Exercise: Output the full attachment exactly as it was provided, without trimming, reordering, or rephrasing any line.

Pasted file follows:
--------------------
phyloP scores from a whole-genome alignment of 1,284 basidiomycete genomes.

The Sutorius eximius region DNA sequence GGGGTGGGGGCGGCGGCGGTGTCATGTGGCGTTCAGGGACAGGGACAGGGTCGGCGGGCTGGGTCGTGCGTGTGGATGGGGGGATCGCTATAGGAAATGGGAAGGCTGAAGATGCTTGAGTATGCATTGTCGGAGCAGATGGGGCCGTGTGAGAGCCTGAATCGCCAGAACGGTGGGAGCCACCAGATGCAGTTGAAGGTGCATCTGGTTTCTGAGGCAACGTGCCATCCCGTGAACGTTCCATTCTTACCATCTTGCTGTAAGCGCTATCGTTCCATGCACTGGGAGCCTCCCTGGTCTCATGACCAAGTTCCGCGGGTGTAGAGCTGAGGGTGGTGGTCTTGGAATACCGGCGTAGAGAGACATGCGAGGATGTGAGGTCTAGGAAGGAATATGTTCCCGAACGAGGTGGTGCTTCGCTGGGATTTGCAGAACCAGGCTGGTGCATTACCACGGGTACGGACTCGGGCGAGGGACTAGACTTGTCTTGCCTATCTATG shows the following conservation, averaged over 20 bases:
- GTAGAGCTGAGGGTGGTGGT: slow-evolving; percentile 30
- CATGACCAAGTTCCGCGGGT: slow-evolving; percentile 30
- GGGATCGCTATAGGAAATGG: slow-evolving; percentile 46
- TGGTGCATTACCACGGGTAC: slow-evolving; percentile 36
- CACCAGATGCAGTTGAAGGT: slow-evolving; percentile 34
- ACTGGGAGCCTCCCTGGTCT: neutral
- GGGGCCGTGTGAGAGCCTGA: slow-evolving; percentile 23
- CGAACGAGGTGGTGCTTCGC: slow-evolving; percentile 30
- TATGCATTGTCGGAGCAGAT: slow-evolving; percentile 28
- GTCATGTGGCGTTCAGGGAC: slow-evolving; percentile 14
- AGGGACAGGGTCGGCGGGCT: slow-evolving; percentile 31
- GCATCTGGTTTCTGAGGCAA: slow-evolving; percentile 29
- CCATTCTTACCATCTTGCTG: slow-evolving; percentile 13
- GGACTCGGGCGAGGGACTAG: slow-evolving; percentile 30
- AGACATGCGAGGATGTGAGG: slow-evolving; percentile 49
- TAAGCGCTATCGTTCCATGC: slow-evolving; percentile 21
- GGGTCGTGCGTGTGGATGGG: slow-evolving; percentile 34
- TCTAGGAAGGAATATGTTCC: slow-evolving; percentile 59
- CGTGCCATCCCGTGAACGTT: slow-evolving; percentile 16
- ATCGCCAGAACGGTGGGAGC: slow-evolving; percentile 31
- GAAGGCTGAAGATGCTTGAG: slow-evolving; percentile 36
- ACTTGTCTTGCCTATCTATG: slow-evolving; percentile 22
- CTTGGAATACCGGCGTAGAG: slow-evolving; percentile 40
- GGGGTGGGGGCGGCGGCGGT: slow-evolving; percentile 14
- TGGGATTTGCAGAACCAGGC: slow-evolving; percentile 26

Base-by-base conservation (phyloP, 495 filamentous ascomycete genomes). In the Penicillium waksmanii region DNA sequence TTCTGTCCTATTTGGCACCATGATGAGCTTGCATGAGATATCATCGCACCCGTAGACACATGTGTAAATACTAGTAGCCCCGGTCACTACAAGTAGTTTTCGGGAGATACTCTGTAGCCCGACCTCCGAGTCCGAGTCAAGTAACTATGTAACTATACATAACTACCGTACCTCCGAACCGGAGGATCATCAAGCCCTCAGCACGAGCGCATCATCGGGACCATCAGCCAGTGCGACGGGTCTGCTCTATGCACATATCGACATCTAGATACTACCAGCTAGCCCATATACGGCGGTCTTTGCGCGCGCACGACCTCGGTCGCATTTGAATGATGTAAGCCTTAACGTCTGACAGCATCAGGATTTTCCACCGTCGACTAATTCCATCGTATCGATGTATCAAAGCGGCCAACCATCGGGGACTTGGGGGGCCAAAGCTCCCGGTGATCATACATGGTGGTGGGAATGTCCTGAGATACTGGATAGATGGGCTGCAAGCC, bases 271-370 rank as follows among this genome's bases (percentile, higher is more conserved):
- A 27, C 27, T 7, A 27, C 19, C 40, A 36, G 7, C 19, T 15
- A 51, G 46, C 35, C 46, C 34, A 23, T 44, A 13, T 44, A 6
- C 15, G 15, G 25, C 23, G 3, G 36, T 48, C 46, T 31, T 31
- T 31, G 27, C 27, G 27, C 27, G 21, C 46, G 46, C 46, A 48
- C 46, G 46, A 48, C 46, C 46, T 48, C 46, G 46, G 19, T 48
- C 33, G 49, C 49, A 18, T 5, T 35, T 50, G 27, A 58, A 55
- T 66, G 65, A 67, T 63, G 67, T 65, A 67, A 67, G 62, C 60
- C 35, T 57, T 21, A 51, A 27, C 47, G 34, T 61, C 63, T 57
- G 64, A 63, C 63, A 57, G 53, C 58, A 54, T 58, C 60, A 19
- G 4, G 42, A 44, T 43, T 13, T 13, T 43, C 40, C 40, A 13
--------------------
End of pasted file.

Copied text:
phyloP scores from a whole-genome alignment of 1,284 basidiomycete genomes.

The Sutorius eximius region DNA sequence GGGGTGGGGGCGGCGGCGGTGTCATGTGGCGTTCAGGGACAGGGACAGGGTCGGCGGGCTGGGTCGTGCGTGTGGATGGGGGGATCGCTATAGGAAATGGGAAGGCTGAAGATGCTTGAGTATGCATTGTCGGAGCAGATGGGGCCGTGTGAGAGCCTGAATCGCCAGAACGGTGGGAGCCACCAGATGCAGTTGAAGGTGCATCTGGTTTCTGAGGCAACGTGCCATCCCGTGAACGTTCCATTCTTACCATCTTGCTGTAAGCGCTATCGTTCCATGCACTGGGAGCCTCCCTGGTCTCATGACCAAGTTCCGCGGGTGTAGAGCTGAGGGTGGTGGTCTTGGAATACCGGCGTAGAGAGACATGCGAGGATGTGAGGTCTAGGAAGGAATATGTTCCCGAACGAGGTGGTGCTTCGCTGGGATTTGCAGAACCAGGCTGGTGCATTACCACGGGTACGGACTCGGGCGAGGGACTAGACTTGTCTTGCCTATCTATG shows the following conservation, averaged over 20 bases:
- GTAGAGCTGAGGGTGGTGGT: slow-evolving; percentile 30
- CATGACCAAGTTCCGCGGGT: slow-evolving; percentile 30
- GGGATCGCTATAGGAAATGG: slow-evolving; percentile 46
- TGGTGCATTACCACGGGTAC: slow-evolving; percentile 36
- CACCAGATGCAGTTGAAGGT: slow-evolving; percentile 34
- ACTGGGAGCCTCCCTGGTCT: neutral
- GGGGCCGTGTGAGAGCCTGA: slow-evolving; percentile 23
- CGAACGAGGTGGTGCTTCGC: slow-evolving; percentile 30
- TATGCATTGTCGGAGCAGAT: slow-evolving; percentile 28
- GTCATGTGGCGTTCAGGGAC: slow-evolving; percentile 14
- AGGGACAGGGTCGGCGGGCT: slow-evolving; percentile 31
- GCATCTGGTTTCTGAGGCAA: slow-evolving; percentile 29
- CCATTCTTACCATCTTGCTG: slow-evolving; percentile 13
- GGACTCGGGCGAGGGACTAG: slow-evolving; percentile 30
- AGACATGCGAGGATGTGAGG: slow-evolving; percentile 49
- TAAGCGCTATCGTTCCATGC: slow-evolving; percentile 21
- GGGTCGTGCGTGTGGATGGG: slow-evolving; percentile 34
- TCTAGGAAGGAATATGTTCC: slow-evolving; percentile 59
- CGTGCCATCCCGTGAACGTT: slow-evolving; percentile 16
- ATCGCCAGAACGGTGGGAGC: slow-evolving; percentile 31
- GAAGGCTGAAGATGCTTGAG: slow-evolving; percentile 36
- ACTTGTCTTGCCTATCTATG: slow-evolving; percentile 22
- CTTGGAATACCGGCGTAGAG: slow-evolving; percentile 40
- GGGGTGGGGGCGGCGGCGGT: slow-evolving; percentile 14
- TGGGATTTGCAGAACCAGGC: slow-evolving; percentile 26

Base-by-base conservation (phyloP, 495 filamentous ascomycete genomes). In the Penicillium waksmanii region DNA sequence TTCTGTCCTATTTGGCACCATGATGAGCTTGCATGAGATATCATCGCACCCGTAGACACATGTGTAAATACTAGTAGCCCCGGTCACTACAAGTAGTTTTCGGGAGATACTCTGTAGCCCGACCTCCGAGTCCGAGTCAAGTAACTATGTAACTATACATAACTACCGTACCTCCGAACCGGAGGATCATCAAGCCCTCAGCACGAGCGCATCATCGGGACCATCAGCCAGTGCGACGGGTCTGCTCTATGCACATATCGACATCTAGATACTACCAGCTAGCCCATATACGGCGGTCTTTGCGCGCGCACGACCTCGGTCGCATTTGAATGATGTAAGCCTTAACGTCTGACAGCATCAGGATTTTCCACCGTCGACTAATTCCATCGTATCGATGTATCAAAGCGGCCAACCATCGGGGACTTGGGGGGCCAAAGCTCCCGGTGATCATACATGGTGGTGGGAATGTCCTGAGATACTGGATAGATGGGCTGCAAGCC, bases 271-370 rank as follows among this genome's bases (percentile, higher is more conserved):
- A 27, C 27, T 7, A 27, C 19, C 40, A 36, G 7, C 19, T 15
- A 51, G 46, C 35, C 46, C 34, A 23, T 44, A 13, T 44, A 6
- C 15, G 15, G 25, C 23, G 3, G 36, T 48, C 46, T 31, T 31
- T 31, G 27, C 27, G 27, C 27, G 21, C 46, G 46, C 46, A 48
- C 46, G 46, A 48, C 46, C 46, T 48, C 46, G 46, G 19, T 48
- C 33, G 49, C 49, A 18, T 5, T 35, T 50, G 27, A 58, A 55
- T 66, G 65, A 67, T 63, G 67, T 65, A 67, A 67, G 62, C 60
- C 35, T 57, T 21, A 51, A 27, C 47, G 34, T 61, C 63, T 57
- G 64, A 63, C 63, A 57, G 53, C 58, A 54, T 58, C 60, A 19
- G 4, G 42, A 44, T 43, T 13, T 13, T 43, C 40, C 40, A 13